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J.D. DeFreese, Samuel R. Walton, Avinash Chandran, and Zachary Y. Kerr

.e., retirement from sport and matriculation into nonsport careers/experiences; Taylor & Ogilvie, 1994 ) is a burgeoning research and practice area that has gained academic momentum over the past two decades. The conceptual framework for athlete retirement that was first developed in 1994 ( Taylor & Ogilvie, 1994

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Stiliani “Ani” Chroni, Kristen Dieffenbach, and Sigurd Pettersen

experience will translate into good coaching. Our inquiry focused on learning what federations look for when recruiting these individuals as coaches. On Athlete Retirement Within and Outside Sport Through the years, athletic retirement has been explored via non-sport- and sport-specific models (e

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Dana A. Sinclair and Terry Orlick

The purpose of this study was to explore the transition experiences of high-performance athletes. More specifically, this study investigated reasons for retirement from sport, individual coping strategies, support networks used by transitional athletes, and other variables that may have impacted on the athlete’s adjustment process. Retired high-performance athletes (N = 199) with international competitive experience completed the Athlete Retirement Questionnaire, a 34-item instrument developed for this study. Analysis showed that those athletes who adjusted smoothly tended to retire after they achieved their sport related goals or because they had achieved their goals in sport. In addition, athletes who had a more difficult transition tended to feel incompetent outside of sport and to also feel that keeping busy was not an effective coping strategy. Practical implications are presented.

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Gary Pasqualicchio, Norm O’Reilly, and Ed Elowson

For years, sport properties and corporate sponsors have struggled to develop strategies to activate their expansive partnerships, particularly those without high-ranking national media coverage. This case analyzes a successful, multilayered sponsorship activation tied to the 2012 retirement of Philadelphia Eagles star Brian Dawkins. The Eagles, in partnership with AAA and Marvel, created and promoted a unique weekend around Dawkins’ retirement that included a NASCAR race, an NFL Sunday Night Football Game, and a meet-and-greet with Dawkins; this weekend was marketed extensively across various modes of media. The partners’ goals were to engage 7 million regionally-based Eagles fans, not just the 70,000 fans who would witness Dawkins’ retirement ceremony inside Lincoln Financial Field during the game. This case illustrates how the partners came together to achieve common goals, using Dawkins’ image, presence, and positive affinity with Eagles fans. The case details sponsorship and activation trends, the activation ratio, and other examples of sponsorship activation tied to athlete retirement. The case asks students to take what they have learned about sponsorship activation and analyze the Dawkins retirement, discussing what was successful, what was not, and what could be done for future sponsorship activations in similar situations.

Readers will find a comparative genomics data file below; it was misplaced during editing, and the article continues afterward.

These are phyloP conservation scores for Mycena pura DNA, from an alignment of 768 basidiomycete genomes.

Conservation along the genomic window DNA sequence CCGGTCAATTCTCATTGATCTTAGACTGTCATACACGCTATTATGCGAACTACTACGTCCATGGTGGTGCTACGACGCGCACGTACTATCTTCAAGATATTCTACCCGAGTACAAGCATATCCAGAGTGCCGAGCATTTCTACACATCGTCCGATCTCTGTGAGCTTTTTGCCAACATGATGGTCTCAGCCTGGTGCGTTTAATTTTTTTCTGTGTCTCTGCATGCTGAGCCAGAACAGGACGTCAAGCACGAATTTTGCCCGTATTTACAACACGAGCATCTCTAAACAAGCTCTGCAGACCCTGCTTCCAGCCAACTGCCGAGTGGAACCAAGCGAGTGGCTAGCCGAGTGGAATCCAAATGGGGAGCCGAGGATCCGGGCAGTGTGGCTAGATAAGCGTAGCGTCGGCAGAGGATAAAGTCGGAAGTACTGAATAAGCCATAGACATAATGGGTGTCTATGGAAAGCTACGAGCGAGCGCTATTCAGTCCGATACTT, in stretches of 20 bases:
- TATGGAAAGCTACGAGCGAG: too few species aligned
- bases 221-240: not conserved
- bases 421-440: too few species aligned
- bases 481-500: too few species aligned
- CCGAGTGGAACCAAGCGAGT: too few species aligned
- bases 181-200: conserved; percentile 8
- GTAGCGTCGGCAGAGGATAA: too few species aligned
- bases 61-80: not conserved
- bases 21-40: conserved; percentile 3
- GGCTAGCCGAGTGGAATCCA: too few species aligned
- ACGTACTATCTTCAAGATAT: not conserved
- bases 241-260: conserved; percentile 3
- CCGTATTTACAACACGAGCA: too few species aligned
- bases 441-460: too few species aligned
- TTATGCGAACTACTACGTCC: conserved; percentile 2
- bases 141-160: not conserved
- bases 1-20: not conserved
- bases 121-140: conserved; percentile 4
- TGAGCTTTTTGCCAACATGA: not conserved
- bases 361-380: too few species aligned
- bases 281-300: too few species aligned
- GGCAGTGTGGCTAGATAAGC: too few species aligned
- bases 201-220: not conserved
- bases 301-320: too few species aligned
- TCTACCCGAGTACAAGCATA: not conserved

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Emma S. Ariyo

professional athletesretirement from elite leagues and athletes who never reached illustrious heights and retired after their college careers. The author also details how the NFL and NHL have training programs that prepare former pro athletes to join the workforce, whereas the WNBA former players are now

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Anne Holding, Jo-Annie Fortin, Joëlle Carpentier, Nora Hope, and Richard Koestner

do experience serious adjustment crises when faced with retirement ( Alfermann & Stambulova, 2007 ; Lavallee & Robinson, 2007 ; Stambulova, 2016 ; Stambulova, Alfermann, Statler, & Côté, 2009 ; Webb, Nasco, Riley, & Headrick, 1998 ). In the athlete retirement literature, many studies have

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Sophie Knights, Emma Sherry, Mandy Ruddock-Hudson, and Paul O’Halloran

retirement experience. For a review of work investigating flourishing in athlete retirement, please refer to Knights, Sherry, and Ruddock-Hudson, ( 2017 ). This particular approach assisted in identifying the expectations and needs of athletes during their transition and retirement, which could inform

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Paul A. Sellars, Stephen D. Mellalieu, and Camilla J. Knight

:// Fernandez , A. , Stephan , Y. , & Fouquereau , E. ( 2006 ). Assessing reasons for sport career termination: Development of the AthletesRetirement Decision Inventory (ARDI) . Psychology of Sport and Exercise, 7 , 407 – 421 . doi:10.1016/j.psychsport.2005.11.001. 10.1016/j.psychsport.2005

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Carolina Lundqvist

.1177/1745691618804187 Brown , C.J. , Webb , T.L. , Robinson , M.A. , & Cotgreave , R. ( 2019 ). Athletesretirement from elite sport: A qualitative study of parents and partners’ experiences . Psychology of Sport and Exercise, 40, 51 – 60 . doi:10.1016/j.psychsport.2018.09.005 10.1016/j.psychsport.2018

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Gabriella Whitcomb-Khan, Nick Wadsworth, Kristin McGinty-Minister, Stewart Bicker, Laura Swettenham, and David Tod

autonomy, inability to engage with routines, issues with compensation, and the removal of traditional support systems have been commonplace throughout the pandemic. While the COVID-19 pandemic vastly differs from athlete retirement, the sudden and involuntary removal of sport from elite athletes’ lives and